In his commentary on this passage, Eugene Peterson describes how, in David’s adultery with Bathsheba, David has been ‘all but oblivious to God, attempting to assert his own mastery of life, and in which he has been cruelly indifferent to the people around him: Bathsheba was an object; Uriah an obstruction; Joab a tool.’ But here, as David’s on the carpet, he’s broken, he’s coming face to face with the fact that neither he, nor the power he craved, is God.
Now, when you and I face suffering or difficulties, we rarely get the kind of answers into the question ‘why?’ that we see here, do we? But difficulties and trials sure have this power to show us what we most love, or are afraid of losing, don’t they? Those times when we’re knocked down have the power to expose those things we get our significance or our security from, what really has our heart. Because when we’re at risk of losing something, or have lost it, we discover just how much we loved it – and sometimes it’s too much. And for Abraham that was Isaac; for David it’s power.
But the question is, when we are knocked down – whether we’ve brought it on ourselves, or God is dealing with stuff in our hearts, or it’s simply a product of the brokenness of our world, how do you get back up?
David Standing Up
Despite David fasting and praying for a week, the child dies, and David’s household are worried. Verse 18, “How can we say to him the child is dead? He may do himself some harm.” I mean, if his son being unwell was enough to floor him, what impact will his death have?
But David on the carpet hasn’t been David mourning, it’s been David praying. And whilst David’s been praying he’s learned two things. Two things that can help all of us stand again.
Firstly, he learns that the Lord is sovereign and I can trust him. Now,I grew up sailing, and when I was a boy we used to sail from a place called Bosham harbour. And Bosham is famous for being the place where King Canute tried to turn back the waves. You see, Canute was surrounded by fawning courtiers who told him, ‘Canute, you’re so great! There’s no king like you Canute!’ And one day, Canute had had enough, and at low tide he marched his court down to the water’s edge, and sat on a chair on the beach as the tide began to turn, and commanded the waves to go back. Which they didn’t. So with the water coming around his ankles, he moved the chair further up the beach and commanded them again, but still the tide wouldn’t obey him. Until finally, knee deep in water, Canute turned to his court and said, ‘Let all men know how empty and worthless is the power of kings.’ And, apparently, he picked up his chair, walked back up the beach, and went and hung his gold crown on a crucifix and never wore it again.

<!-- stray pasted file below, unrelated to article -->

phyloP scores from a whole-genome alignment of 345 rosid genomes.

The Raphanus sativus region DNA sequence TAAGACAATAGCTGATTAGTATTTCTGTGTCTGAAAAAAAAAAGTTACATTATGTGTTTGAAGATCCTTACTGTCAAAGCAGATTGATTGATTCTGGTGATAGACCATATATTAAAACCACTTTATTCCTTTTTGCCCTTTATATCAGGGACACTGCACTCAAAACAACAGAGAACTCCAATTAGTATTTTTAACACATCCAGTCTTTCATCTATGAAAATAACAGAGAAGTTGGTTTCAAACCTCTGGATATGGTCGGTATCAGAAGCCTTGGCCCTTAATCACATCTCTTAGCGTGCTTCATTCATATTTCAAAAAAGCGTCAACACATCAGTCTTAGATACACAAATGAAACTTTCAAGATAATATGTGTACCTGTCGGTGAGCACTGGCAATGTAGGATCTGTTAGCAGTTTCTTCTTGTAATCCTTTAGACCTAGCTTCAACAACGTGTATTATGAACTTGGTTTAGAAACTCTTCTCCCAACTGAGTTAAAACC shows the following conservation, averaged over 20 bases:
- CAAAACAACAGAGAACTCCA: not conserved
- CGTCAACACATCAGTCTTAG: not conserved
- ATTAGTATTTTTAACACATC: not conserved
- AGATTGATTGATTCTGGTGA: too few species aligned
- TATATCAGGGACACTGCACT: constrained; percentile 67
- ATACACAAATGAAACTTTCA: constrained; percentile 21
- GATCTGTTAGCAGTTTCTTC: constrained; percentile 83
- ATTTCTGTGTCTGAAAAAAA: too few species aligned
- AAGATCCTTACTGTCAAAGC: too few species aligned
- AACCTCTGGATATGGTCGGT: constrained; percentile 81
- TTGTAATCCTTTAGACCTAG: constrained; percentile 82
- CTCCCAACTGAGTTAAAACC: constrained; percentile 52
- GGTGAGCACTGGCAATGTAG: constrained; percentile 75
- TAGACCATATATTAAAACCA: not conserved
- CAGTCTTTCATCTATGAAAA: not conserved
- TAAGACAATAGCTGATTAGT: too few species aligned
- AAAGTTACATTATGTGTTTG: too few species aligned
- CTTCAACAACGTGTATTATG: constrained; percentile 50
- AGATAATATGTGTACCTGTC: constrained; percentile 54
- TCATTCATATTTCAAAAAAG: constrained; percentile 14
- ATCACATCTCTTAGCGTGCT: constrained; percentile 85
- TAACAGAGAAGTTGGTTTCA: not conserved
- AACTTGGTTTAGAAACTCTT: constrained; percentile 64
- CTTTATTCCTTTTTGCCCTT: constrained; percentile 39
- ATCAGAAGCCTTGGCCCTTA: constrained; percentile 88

But that’s the lesson David needed. And David lying prostrate in the house of God is David in the presence of one far greater than himself. It’s David powerless in the hands of another.
Look what he says when he’s told of his son’s death, v23, “Can I bring him back again?” Now last week we saw how David’s sin consisted of him issuing one command after another: he sent for Bathsheba; he brought Uriah back from battle, and then sent him to his death. But in the death of his son David learns he doesn’t have the ultimate power over life and death. That there’s another King who doesn’t do just whatever David tells him. And so suffering humbles David, the proud man of power.
But David also knows that whilst God does have ultimate power, he doesn’t use power like David does. If he did, he wouldn’t be praying to him when Nathan has already told him the child will die. Instead, David tells his household that he fasted and wept, v22, “For I said, ‘Who knows whether the Lord will be gracious to me.”’ You see, David has also learned that whilst God is sovereign, he is also good, and he knows he can trust him to always do what’s right.
Francis Thompson was an English poet living in Victorian London. His life was trashed by addiction to opiods. And in his poem, The Hound of Heaven, he describes running away from God, but all the time God is patiently, lovingly, relentlessly pursuing him. And in the closing stanzas Thompson writes, ‘Is my gloom, after all, shade of His hand, outstretched caressingly?’ All along he thought the suffering of his life was God out to get him, but he discovered it was God’s loving hand drawing him back.
And when we face suffering, even suffering that humbles us, the knowledge that God is in control, that he’s pursuing us, that he doesn’t allow anything to happen to us without a loving fatherly purpose, isn’t some heavy hand keeping us down. It’s the hand that lifts us up.